Coherent patterns in bacterial growth, growth efficiency, and leucine metabolism along a northeastern Pacific inshore-offshore transect
Limnol. Oceanogr., 56(1), 2011, 1-16 | DOI: 10.4319/lo.2011.56.1.0001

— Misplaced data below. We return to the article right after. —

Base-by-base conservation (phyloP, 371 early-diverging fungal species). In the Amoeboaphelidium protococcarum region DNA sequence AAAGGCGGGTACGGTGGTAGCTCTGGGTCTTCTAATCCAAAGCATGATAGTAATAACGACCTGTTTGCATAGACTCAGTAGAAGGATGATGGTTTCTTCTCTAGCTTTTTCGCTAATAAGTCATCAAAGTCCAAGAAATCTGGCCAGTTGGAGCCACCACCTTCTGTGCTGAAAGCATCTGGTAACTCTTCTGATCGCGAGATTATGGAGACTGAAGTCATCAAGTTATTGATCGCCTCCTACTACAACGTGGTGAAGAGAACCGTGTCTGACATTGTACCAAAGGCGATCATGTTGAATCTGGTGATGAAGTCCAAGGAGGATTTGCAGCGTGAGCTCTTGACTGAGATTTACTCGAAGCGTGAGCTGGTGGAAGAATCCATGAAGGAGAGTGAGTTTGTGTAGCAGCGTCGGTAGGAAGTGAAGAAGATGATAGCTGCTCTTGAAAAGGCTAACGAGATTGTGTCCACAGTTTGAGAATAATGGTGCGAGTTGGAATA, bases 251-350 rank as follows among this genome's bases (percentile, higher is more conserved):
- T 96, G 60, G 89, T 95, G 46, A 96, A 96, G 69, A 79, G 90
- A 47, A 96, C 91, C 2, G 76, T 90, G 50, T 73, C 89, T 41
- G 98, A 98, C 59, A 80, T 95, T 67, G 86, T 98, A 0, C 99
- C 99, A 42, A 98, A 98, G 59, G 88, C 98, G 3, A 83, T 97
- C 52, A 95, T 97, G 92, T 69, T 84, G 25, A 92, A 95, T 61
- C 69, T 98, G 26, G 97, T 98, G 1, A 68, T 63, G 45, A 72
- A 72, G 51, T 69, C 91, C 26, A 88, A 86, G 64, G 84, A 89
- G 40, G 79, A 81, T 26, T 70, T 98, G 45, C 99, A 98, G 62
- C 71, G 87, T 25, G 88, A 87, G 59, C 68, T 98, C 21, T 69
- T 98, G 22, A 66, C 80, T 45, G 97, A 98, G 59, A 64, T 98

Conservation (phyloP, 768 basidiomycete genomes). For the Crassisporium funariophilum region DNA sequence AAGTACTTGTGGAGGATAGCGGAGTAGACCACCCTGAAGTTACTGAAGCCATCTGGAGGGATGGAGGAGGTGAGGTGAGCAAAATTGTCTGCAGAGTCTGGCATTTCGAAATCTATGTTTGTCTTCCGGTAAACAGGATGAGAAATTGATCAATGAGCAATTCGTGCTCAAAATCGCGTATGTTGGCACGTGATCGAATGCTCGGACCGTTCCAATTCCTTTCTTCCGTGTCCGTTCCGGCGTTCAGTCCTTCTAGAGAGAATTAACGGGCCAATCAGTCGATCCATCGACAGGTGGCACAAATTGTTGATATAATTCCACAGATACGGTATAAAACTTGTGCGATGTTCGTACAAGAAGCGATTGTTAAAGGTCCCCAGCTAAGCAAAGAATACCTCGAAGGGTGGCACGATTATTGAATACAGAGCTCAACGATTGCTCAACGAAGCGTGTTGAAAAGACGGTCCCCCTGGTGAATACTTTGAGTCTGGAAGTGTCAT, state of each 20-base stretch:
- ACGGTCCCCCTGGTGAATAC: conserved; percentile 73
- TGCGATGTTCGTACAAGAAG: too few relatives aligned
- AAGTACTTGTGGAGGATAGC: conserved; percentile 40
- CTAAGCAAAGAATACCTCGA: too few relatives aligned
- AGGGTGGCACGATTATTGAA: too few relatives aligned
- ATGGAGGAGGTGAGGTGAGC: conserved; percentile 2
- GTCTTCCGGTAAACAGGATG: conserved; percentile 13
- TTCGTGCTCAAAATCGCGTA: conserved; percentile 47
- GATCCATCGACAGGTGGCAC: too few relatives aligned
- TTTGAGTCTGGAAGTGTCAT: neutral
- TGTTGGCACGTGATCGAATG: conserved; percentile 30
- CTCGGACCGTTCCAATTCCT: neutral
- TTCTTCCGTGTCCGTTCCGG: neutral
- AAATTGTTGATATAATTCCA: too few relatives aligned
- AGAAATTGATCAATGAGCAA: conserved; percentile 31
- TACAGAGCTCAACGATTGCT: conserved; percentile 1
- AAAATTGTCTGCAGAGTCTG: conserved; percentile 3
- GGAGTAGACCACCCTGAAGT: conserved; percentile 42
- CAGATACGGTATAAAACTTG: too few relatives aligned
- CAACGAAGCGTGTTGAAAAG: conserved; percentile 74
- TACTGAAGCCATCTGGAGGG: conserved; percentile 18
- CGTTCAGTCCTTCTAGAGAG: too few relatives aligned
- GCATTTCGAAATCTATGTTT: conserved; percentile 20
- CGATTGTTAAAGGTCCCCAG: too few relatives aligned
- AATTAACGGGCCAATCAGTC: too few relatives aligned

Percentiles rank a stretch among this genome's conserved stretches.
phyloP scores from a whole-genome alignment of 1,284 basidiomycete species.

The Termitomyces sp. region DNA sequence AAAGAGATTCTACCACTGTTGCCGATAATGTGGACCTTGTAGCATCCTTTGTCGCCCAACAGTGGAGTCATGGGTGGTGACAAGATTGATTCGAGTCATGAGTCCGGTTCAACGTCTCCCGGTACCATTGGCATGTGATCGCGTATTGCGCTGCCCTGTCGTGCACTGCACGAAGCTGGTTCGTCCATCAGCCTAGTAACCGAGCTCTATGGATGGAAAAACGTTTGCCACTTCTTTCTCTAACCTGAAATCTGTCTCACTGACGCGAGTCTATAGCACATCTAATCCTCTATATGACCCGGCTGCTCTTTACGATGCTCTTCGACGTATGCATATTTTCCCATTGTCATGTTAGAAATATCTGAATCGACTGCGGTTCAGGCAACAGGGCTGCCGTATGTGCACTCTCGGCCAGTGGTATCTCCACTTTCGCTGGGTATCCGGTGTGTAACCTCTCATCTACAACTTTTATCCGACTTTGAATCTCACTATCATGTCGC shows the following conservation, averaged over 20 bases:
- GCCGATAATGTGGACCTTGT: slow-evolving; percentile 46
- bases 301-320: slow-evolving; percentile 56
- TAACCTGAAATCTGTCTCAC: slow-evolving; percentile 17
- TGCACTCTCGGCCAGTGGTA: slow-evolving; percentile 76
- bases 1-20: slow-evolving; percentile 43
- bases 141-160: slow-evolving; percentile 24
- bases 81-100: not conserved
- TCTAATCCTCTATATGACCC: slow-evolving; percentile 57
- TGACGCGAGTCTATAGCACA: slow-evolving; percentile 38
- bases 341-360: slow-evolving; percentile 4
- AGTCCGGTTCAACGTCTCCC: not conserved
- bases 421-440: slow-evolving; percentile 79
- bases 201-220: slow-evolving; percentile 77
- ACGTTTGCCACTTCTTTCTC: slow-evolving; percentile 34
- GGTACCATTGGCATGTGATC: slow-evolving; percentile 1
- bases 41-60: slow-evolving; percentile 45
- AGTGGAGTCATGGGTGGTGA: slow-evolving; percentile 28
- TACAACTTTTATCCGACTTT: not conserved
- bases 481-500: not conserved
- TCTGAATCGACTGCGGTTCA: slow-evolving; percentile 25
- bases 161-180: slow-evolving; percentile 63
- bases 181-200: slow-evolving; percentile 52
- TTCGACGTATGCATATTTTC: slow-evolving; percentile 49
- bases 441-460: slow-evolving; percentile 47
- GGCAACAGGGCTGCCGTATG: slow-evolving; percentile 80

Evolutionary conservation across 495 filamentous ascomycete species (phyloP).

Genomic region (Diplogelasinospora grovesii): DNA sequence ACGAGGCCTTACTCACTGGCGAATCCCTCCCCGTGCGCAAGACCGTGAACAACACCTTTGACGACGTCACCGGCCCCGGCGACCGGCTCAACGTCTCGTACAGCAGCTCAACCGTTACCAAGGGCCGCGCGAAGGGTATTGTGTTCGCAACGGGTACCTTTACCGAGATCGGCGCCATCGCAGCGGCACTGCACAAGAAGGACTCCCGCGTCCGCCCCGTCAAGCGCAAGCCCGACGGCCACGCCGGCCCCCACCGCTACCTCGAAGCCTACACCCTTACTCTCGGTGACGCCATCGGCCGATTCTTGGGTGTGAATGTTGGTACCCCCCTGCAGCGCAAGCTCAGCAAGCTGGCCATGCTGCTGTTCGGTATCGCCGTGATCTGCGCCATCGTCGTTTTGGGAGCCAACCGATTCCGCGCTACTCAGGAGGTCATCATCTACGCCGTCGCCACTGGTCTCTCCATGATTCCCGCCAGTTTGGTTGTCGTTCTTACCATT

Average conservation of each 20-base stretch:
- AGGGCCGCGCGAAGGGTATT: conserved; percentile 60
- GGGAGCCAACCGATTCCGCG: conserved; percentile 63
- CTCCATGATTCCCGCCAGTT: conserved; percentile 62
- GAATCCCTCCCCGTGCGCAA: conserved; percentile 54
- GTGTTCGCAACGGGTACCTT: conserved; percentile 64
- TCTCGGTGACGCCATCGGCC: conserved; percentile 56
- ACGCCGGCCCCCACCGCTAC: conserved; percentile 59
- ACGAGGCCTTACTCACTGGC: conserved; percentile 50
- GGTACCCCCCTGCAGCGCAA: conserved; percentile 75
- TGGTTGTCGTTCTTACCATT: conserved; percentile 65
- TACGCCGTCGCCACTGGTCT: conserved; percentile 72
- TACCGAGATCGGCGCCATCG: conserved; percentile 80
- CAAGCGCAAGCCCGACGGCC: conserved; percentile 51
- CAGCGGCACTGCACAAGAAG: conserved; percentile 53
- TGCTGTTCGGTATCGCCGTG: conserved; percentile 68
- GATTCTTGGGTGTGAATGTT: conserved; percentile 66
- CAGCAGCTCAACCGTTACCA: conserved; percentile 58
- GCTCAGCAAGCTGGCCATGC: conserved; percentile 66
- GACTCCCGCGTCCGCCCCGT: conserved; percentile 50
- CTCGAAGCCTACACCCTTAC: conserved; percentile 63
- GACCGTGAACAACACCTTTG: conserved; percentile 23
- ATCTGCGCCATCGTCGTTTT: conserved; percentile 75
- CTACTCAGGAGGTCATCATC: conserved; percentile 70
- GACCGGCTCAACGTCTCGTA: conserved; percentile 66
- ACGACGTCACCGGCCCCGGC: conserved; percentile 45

ABSTRACT: We investigated the patterns in bacterial growth, production, respiration, growth efficiency (BGE), and bacterial leucine respiration and C-to-leucine yield (i.e., conversion factor [CF]) along a transect off the coast of Oregon. Plankton respiration along the transect averaged 1.15 ± 0.16 mg C L-1 h-1, peaking in the coastal upwelling region. The respiration in the filtered fraction, which was dominated by bacterial biomass, accounted for 79% of the total respiration. The different approaches that we used converged to an average BGE of 13% ± 1%, with peaks of over 20% in the more productive coastal areas and values declining to below 5% toward the oligotrophic gyre waters. There was overall coherence between the various aspects of bacterial C metabolism: communities with low BGE also tended to have low growth rates and high leucine-to-thymidine incorporation ratios. The patterns in BGE were mirrored at the single compound level, and in the most oligotrophic sites, bacteria tended to quickly respire a large fraction (20-75%) of the leucine that was taken up and had the lowest C-to-leucine yield, suggesting that the patterns in bulk BGE and growth also apply to individual substrates. Bacterial growth was a function of both C consumption and BGE; these two aspects of bacterial C metabolism do not necessarily covary, and they are regulated differently. The patterns in C consumption, growth, BGE, and leucine metabolism all reflect the basic physiological response of bacteria to energy limitation due to high maintenance costs associated with life in oligotrophy.